While suckers can be pruned in the summer, spring is the perfect time to do so, because you can prune them while they are small and before they harden off.

Treat with Fungicide

While there is no cure for Eastern filbert blight, fungicide treatments can protect against new  infections if applied properly.

You will need to apply a fungicide four times per season to adequately protect your trees, starting at budbreak. Be sure to thoroughly cover all of the branches.

You should treat resistant cultivars as well, in the first spring after planting.

Start when the buds begin to swell, and spray every two weeks for a total of four treatments over the course of eight weeks.

Make sure to alternate or mix fungicides with different modes of action.

A close up of the packaging of Bonide Fung-onil multi-purpose fungicide on a white background.

Bonide Fung-onil Multi Purpose Fungicide

Fungicides recommended for home gardeners to treat Eastern filbert blight include Bonide Fung-onil Multi Purpose Fungicide, available from Home Depot.

As described by George Plaven in 2018 in an article in the Capital Press, a detailed study on the use of fungicides in commercial hazelnut orchards found that their use could net growers an extra $4,274 an acre.

This study bodes well for home gardeners, since they should also have the potential for much higher yields after using fungicides to treat the infection.

And more importantly – their use bought time for researchers to develop resistant cultivars, thus saving the industry.

There Is Hope for Hazelnut Growers

Fortunately, the American hazelnut cultivars grown on the East Coast can live in harmony with Eastern filbert blight.

A close up of the branches of a hazelnut tree suffering from Eastern filbert blight, showing dark cankers on the stem, pictured in light filtered sunshine.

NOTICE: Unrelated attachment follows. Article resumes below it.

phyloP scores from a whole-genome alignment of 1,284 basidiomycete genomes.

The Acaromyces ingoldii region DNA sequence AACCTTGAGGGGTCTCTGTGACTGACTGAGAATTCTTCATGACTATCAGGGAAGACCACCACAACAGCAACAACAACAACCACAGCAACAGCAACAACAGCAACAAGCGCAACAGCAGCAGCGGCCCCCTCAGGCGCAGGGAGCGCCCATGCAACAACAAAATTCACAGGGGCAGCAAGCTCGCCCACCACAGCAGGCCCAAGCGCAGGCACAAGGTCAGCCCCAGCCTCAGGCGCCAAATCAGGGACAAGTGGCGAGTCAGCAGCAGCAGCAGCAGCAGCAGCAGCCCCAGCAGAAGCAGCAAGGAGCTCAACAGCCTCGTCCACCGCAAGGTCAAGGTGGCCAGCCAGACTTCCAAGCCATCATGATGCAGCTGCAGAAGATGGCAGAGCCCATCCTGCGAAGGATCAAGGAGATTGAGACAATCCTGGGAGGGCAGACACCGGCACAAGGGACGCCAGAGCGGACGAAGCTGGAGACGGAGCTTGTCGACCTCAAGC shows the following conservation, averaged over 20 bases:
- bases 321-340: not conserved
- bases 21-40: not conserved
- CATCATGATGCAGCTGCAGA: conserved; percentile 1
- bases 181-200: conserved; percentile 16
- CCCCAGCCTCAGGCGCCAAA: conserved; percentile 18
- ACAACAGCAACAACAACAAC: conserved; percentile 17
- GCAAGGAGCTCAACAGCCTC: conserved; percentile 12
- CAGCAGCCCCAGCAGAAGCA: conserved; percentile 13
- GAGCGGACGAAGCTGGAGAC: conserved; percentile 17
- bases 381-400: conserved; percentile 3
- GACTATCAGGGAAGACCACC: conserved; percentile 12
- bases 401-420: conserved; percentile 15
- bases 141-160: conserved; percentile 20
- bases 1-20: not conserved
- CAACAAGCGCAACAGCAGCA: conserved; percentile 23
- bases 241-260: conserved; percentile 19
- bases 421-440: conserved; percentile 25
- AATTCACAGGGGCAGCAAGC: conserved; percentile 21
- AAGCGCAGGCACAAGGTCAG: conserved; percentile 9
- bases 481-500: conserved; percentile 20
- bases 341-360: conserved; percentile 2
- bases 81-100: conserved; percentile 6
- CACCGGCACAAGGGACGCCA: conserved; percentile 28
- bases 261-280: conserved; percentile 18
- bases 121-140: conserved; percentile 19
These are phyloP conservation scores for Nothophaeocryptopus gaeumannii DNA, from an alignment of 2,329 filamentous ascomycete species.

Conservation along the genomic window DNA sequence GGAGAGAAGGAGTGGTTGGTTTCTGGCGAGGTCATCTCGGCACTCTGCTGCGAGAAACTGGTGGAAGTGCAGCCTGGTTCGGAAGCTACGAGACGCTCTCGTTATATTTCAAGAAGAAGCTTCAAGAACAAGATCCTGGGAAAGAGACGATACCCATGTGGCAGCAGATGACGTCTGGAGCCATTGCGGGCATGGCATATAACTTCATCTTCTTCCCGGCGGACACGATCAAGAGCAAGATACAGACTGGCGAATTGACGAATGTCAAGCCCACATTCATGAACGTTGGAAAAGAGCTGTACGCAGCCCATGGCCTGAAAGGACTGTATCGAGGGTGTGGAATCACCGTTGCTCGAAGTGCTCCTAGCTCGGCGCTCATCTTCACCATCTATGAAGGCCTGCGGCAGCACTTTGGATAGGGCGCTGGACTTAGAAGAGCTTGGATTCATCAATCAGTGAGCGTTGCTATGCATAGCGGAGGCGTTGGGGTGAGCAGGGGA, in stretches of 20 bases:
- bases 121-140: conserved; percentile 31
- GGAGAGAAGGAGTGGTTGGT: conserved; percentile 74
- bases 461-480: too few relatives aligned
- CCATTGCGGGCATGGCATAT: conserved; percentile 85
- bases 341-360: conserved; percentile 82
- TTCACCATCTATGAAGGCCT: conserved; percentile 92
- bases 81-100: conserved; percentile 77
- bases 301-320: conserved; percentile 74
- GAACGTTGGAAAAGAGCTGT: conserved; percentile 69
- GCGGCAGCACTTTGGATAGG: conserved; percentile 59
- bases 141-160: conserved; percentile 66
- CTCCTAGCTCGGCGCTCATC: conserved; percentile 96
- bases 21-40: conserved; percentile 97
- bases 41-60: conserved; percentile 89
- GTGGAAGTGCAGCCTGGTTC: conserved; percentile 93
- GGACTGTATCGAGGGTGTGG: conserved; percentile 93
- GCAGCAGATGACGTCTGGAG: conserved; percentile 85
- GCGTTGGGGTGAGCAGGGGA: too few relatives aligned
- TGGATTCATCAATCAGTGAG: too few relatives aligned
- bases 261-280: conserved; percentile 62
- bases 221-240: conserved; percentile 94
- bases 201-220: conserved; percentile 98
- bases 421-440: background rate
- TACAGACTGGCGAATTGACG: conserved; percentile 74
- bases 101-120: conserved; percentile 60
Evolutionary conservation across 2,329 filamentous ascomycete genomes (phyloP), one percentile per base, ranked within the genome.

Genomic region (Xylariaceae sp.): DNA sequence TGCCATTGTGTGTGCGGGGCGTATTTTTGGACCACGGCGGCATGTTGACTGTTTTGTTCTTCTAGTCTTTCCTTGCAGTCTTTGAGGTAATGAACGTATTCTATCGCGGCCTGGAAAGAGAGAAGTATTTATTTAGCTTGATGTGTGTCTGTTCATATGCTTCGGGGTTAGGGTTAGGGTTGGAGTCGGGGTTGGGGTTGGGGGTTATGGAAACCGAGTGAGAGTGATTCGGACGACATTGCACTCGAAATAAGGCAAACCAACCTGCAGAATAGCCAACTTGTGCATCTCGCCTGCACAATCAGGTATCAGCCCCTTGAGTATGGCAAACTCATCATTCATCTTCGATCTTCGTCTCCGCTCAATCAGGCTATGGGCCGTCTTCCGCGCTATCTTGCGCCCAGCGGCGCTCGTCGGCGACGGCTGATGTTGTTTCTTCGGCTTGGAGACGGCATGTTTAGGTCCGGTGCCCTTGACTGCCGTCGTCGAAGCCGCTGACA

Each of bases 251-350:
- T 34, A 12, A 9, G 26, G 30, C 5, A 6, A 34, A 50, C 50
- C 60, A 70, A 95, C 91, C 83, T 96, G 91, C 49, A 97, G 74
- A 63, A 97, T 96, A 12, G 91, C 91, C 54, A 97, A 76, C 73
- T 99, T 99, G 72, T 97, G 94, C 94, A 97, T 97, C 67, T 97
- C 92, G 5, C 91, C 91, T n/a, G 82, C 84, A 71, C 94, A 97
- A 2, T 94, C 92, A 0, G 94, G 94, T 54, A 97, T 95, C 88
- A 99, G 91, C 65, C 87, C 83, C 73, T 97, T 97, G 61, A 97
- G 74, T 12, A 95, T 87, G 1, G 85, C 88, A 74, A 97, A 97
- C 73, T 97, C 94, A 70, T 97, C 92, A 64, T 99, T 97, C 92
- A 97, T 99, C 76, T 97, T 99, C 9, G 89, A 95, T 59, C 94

Photo by Tom Creswell, Bugwood.org, via CC BY-SA.

If only that were the case for the prized European cultivars grown on the West Coast… It was dire news indeed when EFB was discovered in Washington and then Oregon in the last century.

However, the combination of fungicides and new resistant cultivars available today has greatly improved the odds of success for growing these delectable and highly sought after nuts.

Do you have a horror story to share about Eastern filbert blight, or a tale of redemption? Either way, let us know in the comments.

And read on to learn more about diseases of nut trees in these articles:

© Ask the Experts, LLC. ALL RIGHTS RESERVED. See our TOS for more details. Product photo via Home Depot. Uncredited photos: Shutterstock. With additional writing and editing by Allison Sidhu and Clare Groom.

About Helga George, PhD

One of Helga George’s greatest childhood joys was reading about rare and greenhouse plants that would not grow in Delaware. Now that she lives near Santa Barbara, California, she is delighted that many of these grow right outside! Fascinated by the childhood discovery that plants make chemicals to defend themselves, Helga embarked on further academic study and obtained two degrees, studying plant diseases as a plant pathology major. She holds a BS in agriculture from Cornell University, and an MS from the University of Massachusetts Amherst. Helga then returned to Cornell to obtain a PhD, studying one of the model systems of plant defense. She transitioned to full-time writing in 2009.